These dynamics of data has led McGarrigle himself to acknowledge the AR convergence as an “active space.” However, one can also interpret the AR space as active due to its dependency on subjects’ movement. While many scholars acknowledge that different ways of mapping can reconfigure our relationships with our surroundings, AR uses mapping and spatial navigation in order to initiate a perceptual paradigm of convergence.
AR Walks: Reshaping the City
While certain dimension of the city can be explained or revealed through AR, artists have also been aspiring to completely transform the experience of the urban space and the geo-political standings associated with it. This can be clearly seen in the AR audio tour You Are Not Here: Gaza/Tel-Aviv (2007), created by the Israeli designer Mushon Zer-Aviv and the Palestinian journalist Laila El-Haddad. While this is an early example of AR, it provides us with a similar experience: based on a double-sided printed touristic map, this project allows participant to envision the “views” of Gaza while walking the city of Tel-Aviv. Upon arrival at a point of interest, participants dial a given phone number and a system identifies their location and plays the relevant audio track describing Gaza’s views and sites. Thus, participants are called to envision and navigate Gaza, while in fact, it is inaccessible to them. Seeking to expose a new spatial performativity, this project conceptually shrinks space in order to multiply its meanings. You Are Not Here makes participants walk to in two cities simultaneously, thus asking them to question and contemplate their situatedness.  As the map blurs against the sunlight and the audio alienates their sight, this project asks participants to re-think their current geographical position and socio-historical context, while simultaneously reaffirming their being in a specific physical place. While AR is still a premature and experimental technology at this point, AR concepts are still used here in order to provide access to the inaccessible, and to invade, combine, and dislocate spaces through the actions of walking and navigating. Alongside the specific historical and political implications this project may hold stands AR’s unique ability to activate space in order to face us with our constructed perception of it.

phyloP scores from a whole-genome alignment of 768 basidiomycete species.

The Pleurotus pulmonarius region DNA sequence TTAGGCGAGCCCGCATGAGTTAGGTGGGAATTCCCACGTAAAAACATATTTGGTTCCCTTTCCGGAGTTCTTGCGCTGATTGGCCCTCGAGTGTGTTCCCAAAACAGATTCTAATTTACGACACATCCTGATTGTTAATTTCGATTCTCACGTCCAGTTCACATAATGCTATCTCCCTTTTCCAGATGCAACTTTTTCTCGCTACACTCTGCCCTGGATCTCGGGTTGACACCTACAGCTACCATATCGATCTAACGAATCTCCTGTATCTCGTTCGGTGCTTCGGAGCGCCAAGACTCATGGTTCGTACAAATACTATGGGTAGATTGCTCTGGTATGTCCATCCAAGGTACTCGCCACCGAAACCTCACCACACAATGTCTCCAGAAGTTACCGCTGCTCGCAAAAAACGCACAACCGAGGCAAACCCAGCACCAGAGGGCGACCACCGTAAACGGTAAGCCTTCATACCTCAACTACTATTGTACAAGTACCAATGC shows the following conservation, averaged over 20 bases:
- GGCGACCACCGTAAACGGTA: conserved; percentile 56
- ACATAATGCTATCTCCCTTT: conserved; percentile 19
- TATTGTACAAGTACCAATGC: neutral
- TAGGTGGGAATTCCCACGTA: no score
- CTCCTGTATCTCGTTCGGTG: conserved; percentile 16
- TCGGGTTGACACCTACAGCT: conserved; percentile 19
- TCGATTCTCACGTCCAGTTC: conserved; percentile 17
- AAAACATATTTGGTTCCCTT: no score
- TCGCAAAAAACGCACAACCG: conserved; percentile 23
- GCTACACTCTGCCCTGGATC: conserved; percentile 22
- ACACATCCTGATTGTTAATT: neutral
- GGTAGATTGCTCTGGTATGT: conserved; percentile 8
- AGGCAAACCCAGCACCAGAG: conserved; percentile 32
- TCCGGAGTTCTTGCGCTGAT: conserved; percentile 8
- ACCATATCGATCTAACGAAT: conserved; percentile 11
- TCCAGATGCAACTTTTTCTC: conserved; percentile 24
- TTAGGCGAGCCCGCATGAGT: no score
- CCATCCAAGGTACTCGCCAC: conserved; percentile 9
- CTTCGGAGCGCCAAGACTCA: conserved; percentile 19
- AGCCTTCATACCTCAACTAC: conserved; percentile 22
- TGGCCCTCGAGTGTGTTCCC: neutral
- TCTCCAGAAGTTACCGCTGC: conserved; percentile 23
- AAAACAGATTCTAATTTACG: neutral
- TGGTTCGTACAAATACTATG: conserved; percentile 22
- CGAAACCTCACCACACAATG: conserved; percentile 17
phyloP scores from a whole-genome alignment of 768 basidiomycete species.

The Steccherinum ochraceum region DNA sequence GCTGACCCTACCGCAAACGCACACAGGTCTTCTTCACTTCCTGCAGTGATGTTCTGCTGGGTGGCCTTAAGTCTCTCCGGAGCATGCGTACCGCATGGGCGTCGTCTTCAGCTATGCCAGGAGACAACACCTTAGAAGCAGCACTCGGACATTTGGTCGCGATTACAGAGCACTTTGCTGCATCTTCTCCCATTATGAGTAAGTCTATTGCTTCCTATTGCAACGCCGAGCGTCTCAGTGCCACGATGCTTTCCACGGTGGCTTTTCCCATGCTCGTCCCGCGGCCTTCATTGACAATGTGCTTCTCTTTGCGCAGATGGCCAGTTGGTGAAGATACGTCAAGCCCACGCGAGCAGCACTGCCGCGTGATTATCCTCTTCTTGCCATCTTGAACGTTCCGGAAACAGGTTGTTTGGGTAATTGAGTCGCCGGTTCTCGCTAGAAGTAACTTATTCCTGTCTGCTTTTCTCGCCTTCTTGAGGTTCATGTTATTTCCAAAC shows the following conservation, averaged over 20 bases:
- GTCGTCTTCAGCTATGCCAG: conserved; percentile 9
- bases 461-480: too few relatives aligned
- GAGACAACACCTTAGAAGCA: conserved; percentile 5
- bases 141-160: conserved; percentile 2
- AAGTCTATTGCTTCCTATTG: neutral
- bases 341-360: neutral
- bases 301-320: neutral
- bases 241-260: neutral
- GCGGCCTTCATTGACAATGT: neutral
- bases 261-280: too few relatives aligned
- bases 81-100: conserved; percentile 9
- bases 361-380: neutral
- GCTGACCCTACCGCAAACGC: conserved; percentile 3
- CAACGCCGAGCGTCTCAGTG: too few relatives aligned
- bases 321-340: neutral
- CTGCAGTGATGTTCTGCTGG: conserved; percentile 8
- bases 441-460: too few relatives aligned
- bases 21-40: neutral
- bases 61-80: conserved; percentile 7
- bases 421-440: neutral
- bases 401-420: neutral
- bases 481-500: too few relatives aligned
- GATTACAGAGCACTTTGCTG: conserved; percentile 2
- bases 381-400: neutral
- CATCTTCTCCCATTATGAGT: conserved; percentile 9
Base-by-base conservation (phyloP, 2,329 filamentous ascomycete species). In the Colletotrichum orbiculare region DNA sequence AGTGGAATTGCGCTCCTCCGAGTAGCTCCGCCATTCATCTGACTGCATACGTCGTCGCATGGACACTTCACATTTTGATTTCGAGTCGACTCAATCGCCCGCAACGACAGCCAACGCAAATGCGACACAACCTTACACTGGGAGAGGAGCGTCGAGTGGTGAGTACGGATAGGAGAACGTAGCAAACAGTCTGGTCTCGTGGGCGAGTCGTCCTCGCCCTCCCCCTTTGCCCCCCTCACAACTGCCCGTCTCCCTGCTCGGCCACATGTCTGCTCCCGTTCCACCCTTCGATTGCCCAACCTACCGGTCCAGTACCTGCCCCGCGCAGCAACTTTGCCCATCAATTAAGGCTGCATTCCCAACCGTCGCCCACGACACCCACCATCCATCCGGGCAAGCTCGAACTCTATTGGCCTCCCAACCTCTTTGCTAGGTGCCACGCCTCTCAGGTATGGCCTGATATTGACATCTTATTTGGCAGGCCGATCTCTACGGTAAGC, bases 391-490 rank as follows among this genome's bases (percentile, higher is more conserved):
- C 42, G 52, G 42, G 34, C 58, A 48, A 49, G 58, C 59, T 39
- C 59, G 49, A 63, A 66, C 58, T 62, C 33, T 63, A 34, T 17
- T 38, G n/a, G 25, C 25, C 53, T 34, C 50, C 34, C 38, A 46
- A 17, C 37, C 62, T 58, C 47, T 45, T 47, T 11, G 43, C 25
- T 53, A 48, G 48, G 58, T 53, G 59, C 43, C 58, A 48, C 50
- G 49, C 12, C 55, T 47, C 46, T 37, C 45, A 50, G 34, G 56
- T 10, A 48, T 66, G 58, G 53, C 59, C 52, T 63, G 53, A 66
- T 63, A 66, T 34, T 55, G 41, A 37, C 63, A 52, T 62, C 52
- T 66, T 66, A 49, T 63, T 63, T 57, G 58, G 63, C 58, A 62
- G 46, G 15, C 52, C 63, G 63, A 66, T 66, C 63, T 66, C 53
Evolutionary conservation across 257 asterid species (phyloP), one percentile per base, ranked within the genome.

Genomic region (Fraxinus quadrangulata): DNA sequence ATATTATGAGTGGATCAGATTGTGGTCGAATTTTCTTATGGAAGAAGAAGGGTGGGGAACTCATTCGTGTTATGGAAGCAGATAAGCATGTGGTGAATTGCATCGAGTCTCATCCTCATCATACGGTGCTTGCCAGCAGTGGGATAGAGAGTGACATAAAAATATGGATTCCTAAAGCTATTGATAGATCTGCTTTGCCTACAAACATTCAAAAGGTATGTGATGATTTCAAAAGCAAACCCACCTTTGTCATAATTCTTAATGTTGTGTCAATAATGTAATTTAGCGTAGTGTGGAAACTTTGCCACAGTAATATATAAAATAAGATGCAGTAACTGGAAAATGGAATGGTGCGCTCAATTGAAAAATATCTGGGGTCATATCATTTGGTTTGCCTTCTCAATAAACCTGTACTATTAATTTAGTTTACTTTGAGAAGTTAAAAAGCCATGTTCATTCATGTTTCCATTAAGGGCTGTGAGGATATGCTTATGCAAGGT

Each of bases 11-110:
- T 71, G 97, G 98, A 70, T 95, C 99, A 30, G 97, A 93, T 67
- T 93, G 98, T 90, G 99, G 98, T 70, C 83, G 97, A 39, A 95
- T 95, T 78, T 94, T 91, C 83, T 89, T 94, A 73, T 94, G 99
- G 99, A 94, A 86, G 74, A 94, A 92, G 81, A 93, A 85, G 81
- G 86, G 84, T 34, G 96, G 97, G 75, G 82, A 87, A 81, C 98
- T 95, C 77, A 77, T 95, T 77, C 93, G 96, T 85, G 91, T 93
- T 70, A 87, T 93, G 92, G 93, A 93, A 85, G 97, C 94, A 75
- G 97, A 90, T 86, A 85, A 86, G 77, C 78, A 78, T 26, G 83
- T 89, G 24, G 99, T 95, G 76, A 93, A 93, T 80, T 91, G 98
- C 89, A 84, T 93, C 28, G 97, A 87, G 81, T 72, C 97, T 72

The project ARLines of the City by Giovanna Casimiro (2018) asks us to reconsider not only the physical borders and mental constructions of material spaces, but also the links between public art and its location. In this initiative street art is combined with augmented reality, relocating graffiti murals from one city to another. The project took place in Austria, Brazil, and United States, relocating murals from São Paulo to multiple places around the globe through AR. ARLines invites locals and passersby to rediscover and reactivate their familiar public arenas, and to create a mixed landscape. This project combines art, technology, and existing architectural structures to challenge the municipal limits of cities, realities, and sensibilities through rechanneling the everyday practice of walking the streets. AR is used here as a tool, allowing both artists and participants to re-conceptualize the city as an interface, as it comes to include and interconnect multiple spaces and social realities.